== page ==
How the police generate false confessions : an inside look at the interrogation room / James L. Trainum.
Despite the rising number of confirmed false confession cases, most people have a hard time grasping why someone would confess to a crime they did not commit, or even why a guilty person would admit to something that could put them in jail for life. How the Police Generate False Confessions takes you inside the interrogation room, exposing the tactics that law enforcement uses to make confessions happen. James L. Trainum reveals how innocent people can become suspects and then confessed criminals even when they have not committed a crime. Using real stories, he looks at the inherent coerciveness of the interrogation process and why so many false confessions contain so many of the details that only the true perpetrator would know. More disturbingly, the book examines how these same processes corrupt witness and victim statements, create lying informants and cooperators, and induce innocent people to plead guilty. Trainum also offers recommendations for change in the U.S. by looking at how other countries are changing the process to prevent such miscarriages of justice. The reasons that people falsely confess can be complex and varied; throughout How the Police Generate False Confessions Trainum encourages readers to critically evaluate confessions on their own by gaining a better understanding of the interrogation process.--Publisher description.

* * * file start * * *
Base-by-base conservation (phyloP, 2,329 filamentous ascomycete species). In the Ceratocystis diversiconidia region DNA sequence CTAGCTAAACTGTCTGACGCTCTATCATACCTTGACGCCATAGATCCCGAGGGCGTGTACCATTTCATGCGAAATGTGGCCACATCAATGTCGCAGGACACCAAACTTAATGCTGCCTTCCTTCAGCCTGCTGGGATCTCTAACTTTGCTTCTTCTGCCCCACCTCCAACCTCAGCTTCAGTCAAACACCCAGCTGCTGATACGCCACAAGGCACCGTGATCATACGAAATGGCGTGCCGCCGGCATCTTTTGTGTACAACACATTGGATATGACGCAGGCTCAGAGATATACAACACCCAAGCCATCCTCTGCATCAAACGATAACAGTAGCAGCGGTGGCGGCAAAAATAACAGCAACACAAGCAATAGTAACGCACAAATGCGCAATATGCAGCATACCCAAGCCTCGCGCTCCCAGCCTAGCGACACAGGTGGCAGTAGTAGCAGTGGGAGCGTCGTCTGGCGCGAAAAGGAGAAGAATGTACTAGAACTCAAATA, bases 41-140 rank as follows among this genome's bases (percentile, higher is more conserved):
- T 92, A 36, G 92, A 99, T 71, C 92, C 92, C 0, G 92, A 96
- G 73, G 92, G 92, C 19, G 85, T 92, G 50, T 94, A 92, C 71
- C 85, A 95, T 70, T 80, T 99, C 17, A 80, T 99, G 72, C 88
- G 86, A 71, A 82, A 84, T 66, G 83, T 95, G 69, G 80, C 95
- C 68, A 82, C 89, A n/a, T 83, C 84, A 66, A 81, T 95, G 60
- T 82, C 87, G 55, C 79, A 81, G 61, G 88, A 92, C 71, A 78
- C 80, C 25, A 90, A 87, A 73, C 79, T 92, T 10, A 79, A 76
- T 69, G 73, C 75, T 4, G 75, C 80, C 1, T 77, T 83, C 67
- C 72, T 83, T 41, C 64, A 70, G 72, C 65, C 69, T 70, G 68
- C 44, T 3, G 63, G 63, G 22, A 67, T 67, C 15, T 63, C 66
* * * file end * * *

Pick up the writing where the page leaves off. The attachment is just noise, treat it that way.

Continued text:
- ISBN: 9781442244641
- ISBN: 144224464X
- Physical Description: xix, 308 pages : 24 cm
- Publisher: Lanham, Maryland : Rowman & Littlefield, 
|Bibliography, etc. Note:||
Includes bibliographical references (pages 293-299) and index.
|Formatted Contents Note:||
History -- Do we even have a problem? -- Types of confessions and statements -- Taking the first steps -- Good police work or coercion? -- Contamination -- Statement evaluation -- Witnesses -- Cooperators and informants -- Plea bargaining -- Is there a better way? -- Safeguards and reform -- What lies in store for the future?
Search for related items by subject
|Subject:||Constitution (United States).
Police questioning > United States.
Confession (Law) > United States.
Self-incrimination > United States.
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